Abstract—The basic concept, formulation, background, and a panoramic view over the recent research results and open problems in the newly emerging area of research that is on the crossroads of computational intelligence and cybernetics is compressed in this short communication. Intelligent systems can be defined as systems that incorporate some form of reasoning that is typical for humans. Fuzzy Systems are well known for being able to formalize the approximate reasoning that still separates humans from machines. Artificial neural networks have proven to be a useful form of parallel processing of information that employs principles from the organization of the brain. Finally, the evolution is a phenomenon that was initially used to solve optimization problems inspired by the so called ‘genetic algorithms’ due to D. E. Goldberg and ‘genetic programming’ due to J. Koza. These types of evolutionary algorithms are mimicking the natural selection that takes place in populations of living creatures over generations. More recently, the evolution of individual systems within their life-span (self-organization, learning through experience, and self-developing) has attracted the attention. These systems called ‘evolving’ came as a result of the research into the development of practical on-line algorithms that work in real-time and are close to the theoretically optimal, analytical solutions, suitable for non-stationary, non-linear problems of modeling, control, prediction, classification, clustering, signal processing. Due to the limited space and the specific purpose of this communication only the basic elements of the concept will be outlined. This concept represents, in fact, a higher level adaptation that concerns model structure as well as model parameters. It can also be considered as an extension of the multi-model concept known from the control theory, and of the on-line identification of fixed structure fuzzy rule-based models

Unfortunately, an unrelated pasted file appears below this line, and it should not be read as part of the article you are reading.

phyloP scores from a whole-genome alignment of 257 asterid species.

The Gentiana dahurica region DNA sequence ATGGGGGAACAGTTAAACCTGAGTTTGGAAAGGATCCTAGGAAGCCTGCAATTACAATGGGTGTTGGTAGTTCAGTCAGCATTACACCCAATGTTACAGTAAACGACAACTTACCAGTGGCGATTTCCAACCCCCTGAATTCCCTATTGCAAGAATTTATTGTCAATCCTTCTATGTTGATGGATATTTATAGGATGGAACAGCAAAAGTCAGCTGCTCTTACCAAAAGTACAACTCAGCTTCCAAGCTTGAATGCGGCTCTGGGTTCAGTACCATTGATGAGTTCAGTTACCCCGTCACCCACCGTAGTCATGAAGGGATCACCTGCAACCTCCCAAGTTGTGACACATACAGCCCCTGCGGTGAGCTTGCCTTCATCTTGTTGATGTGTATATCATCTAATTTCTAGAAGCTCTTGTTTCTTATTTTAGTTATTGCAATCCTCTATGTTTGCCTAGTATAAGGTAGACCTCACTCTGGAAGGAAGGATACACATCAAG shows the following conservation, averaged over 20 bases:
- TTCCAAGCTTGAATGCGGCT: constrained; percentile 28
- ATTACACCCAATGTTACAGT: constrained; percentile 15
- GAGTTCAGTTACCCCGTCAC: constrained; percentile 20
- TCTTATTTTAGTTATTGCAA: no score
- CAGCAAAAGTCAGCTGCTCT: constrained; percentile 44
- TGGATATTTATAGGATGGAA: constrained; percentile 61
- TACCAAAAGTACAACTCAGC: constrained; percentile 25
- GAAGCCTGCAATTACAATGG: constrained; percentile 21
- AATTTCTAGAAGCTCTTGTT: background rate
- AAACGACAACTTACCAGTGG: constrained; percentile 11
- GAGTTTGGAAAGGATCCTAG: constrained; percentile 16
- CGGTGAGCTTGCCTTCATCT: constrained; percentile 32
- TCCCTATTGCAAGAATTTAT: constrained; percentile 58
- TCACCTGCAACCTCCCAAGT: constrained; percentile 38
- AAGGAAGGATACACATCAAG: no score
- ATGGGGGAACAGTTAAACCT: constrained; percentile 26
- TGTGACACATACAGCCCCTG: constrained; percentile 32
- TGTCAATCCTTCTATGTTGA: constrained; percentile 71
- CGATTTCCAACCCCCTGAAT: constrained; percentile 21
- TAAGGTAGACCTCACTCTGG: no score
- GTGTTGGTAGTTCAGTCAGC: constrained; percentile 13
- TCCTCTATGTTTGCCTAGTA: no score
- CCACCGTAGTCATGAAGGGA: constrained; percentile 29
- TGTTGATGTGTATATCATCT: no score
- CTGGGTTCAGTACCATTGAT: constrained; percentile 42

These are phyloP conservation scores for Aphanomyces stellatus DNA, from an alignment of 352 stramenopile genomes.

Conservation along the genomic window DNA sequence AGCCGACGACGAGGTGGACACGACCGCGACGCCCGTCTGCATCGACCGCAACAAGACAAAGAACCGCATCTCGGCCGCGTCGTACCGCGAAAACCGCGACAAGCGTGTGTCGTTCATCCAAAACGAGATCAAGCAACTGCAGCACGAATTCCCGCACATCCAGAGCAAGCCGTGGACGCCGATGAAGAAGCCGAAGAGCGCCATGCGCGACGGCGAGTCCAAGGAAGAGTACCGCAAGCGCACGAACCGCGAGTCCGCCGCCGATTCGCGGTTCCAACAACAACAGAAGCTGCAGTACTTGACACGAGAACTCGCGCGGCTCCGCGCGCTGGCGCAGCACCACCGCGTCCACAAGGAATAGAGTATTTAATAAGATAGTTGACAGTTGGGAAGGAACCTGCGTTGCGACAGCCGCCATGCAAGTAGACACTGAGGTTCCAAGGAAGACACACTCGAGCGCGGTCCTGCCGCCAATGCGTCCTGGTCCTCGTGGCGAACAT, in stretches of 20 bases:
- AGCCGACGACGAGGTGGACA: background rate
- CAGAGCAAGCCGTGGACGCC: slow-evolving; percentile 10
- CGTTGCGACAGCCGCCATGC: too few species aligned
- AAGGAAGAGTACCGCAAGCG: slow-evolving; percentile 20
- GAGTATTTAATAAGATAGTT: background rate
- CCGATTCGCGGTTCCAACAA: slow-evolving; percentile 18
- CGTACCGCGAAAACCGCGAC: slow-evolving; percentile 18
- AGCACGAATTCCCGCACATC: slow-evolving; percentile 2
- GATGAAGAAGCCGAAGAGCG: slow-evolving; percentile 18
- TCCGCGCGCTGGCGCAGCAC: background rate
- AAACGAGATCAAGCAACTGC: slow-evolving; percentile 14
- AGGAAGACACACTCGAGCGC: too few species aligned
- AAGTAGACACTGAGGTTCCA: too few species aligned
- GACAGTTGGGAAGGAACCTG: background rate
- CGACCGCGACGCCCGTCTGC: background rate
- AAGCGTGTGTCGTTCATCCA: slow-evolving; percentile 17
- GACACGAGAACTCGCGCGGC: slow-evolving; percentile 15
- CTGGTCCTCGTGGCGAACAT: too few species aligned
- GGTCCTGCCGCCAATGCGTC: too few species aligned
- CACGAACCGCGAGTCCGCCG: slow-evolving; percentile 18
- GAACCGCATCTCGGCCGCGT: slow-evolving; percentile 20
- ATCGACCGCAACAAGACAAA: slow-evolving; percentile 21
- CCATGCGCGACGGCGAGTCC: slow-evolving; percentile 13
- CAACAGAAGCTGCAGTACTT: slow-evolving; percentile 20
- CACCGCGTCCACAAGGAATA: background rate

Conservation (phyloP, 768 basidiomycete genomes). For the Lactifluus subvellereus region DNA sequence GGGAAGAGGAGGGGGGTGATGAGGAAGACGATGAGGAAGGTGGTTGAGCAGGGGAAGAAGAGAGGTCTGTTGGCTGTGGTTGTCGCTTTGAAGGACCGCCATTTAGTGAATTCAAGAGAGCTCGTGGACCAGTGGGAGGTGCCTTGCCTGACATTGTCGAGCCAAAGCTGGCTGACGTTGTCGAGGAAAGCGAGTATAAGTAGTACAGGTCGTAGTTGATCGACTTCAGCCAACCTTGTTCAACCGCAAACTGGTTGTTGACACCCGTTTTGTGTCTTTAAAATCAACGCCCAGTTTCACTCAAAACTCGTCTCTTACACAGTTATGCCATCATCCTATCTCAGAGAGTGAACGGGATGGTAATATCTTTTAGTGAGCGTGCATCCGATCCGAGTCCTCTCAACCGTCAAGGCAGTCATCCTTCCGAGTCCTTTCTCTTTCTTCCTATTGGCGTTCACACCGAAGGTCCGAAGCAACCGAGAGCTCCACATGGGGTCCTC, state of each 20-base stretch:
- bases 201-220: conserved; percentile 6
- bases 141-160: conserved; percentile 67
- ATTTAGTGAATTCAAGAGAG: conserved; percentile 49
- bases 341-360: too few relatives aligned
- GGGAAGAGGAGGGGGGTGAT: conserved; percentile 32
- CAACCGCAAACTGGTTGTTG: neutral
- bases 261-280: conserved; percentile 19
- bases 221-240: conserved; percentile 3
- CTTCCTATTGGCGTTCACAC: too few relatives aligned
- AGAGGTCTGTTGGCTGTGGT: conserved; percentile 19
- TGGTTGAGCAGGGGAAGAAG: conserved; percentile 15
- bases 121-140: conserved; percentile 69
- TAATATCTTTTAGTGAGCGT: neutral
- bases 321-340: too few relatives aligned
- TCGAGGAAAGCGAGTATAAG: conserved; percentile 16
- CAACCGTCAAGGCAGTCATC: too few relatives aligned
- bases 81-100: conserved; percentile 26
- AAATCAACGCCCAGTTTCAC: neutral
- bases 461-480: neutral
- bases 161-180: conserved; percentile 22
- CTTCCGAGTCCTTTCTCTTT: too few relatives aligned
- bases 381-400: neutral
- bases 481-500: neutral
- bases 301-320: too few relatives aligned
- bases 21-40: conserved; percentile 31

Show more